Happy Birthday Kataoka-sensei!

by | Jan 13, 2017

In honor of Prof. K. Kataoka's 65th birthday colleagues and friends have contributed to a special issue in Macromolecular Bioscience. Read the articles for free for a limited time.

Prof. Kataoka has been an inspiration to an incalculable number of students and researchers around the world for several decades, and his pioneering contributions have helped shape the nanomedicine field. This special issue, guest-edited by Profs. H. Cabral, K. Miyata and K. Osada from the University of Tokyo, was initiated on the occasion of Prof. Kataoka’s 65th birthday. It highlights a broad range of topics, with 12 papers doing a great job in representing Prof. Kataoka impact on the field. The Macromolecular Journals team would like to thank Prof. Kataoka for his continued support and wishes him all the best for the future.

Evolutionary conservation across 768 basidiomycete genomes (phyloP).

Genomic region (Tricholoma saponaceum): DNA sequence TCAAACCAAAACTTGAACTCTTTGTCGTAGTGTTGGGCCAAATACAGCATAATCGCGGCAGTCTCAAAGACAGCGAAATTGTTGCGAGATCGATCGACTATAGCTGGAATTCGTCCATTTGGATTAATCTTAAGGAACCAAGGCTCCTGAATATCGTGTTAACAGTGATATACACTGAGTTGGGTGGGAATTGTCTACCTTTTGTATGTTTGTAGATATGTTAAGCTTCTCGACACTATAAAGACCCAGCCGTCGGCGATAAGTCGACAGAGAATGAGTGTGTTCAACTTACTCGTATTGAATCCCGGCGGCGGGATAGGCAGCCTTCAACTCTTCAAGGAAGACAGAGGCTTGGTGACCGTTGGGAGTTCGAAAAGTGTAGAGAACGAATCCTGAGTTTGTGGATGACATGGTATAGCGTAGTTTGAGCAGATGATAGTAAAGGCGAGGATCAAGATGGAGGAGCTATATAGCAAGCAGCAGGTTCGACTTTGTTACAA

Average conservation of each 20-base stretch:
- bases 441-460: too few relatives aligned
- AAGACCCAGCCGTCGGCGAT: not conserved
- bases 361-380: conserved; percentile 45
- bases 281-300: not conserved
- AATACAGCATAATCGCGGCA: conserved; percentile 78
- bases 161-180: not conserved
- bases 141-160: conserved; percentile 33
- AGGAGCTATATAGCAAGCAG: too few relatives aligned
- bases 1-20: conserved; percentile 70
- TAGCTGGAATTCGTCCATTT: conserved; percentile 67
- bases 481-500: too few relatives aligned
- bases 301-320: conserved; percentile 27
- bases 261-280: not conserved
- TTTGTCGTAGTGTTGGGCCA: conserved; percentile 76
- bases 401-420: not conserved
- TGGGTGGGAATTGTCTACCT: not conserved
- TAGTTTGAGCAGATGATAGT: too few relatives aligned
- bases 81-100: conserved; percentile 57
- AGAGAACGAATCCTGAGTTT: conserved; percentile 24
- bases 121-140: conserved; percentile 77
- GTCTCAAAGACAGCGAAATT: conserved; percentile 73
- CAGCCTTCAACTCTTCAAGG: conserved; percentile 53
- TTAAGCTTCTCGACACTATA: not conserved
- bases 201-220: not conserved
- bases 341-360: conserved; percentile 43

You can find an overview of the articles and Prof. Kataoka’s achievements in the editorial. All articles are available for free for a limited time.

Overview articles in this special issue include:

Wim Hennink and Twan Lammers recap the recent approaches for improving the targeting ability of nanomedicines against solid tumors.

Ernst Wagner reviews the structure-activity relationship of polyamide carrier systems for the efficient delivery of small interfering RNA.

Hideyoshi Harashima reviews current nanomedicine strategies for controlling the biodistribution, tumor accumulation and subcellular targeting of drugs.

Nobuhiro Nishiyama together with Horacio Cabral review the role and potential of supramolecular structures for concurrent therapy and diagnosis, so called theranostics.

Vicent J. Nebot and Maria J. Vicent review the recent achievements in the development of polypeptide-based drug conjugates.

Jean-Christophe Leroux and Davide Brambilla review the preparation methods of layer-by-layer polymeric assemblies incorporating solid nanoparticles for achieving nanostructures with high drug loading and tunable drug release.

Ashutosh Chilkoti shares his insights into cell-based biohybrid drug delivery systems.

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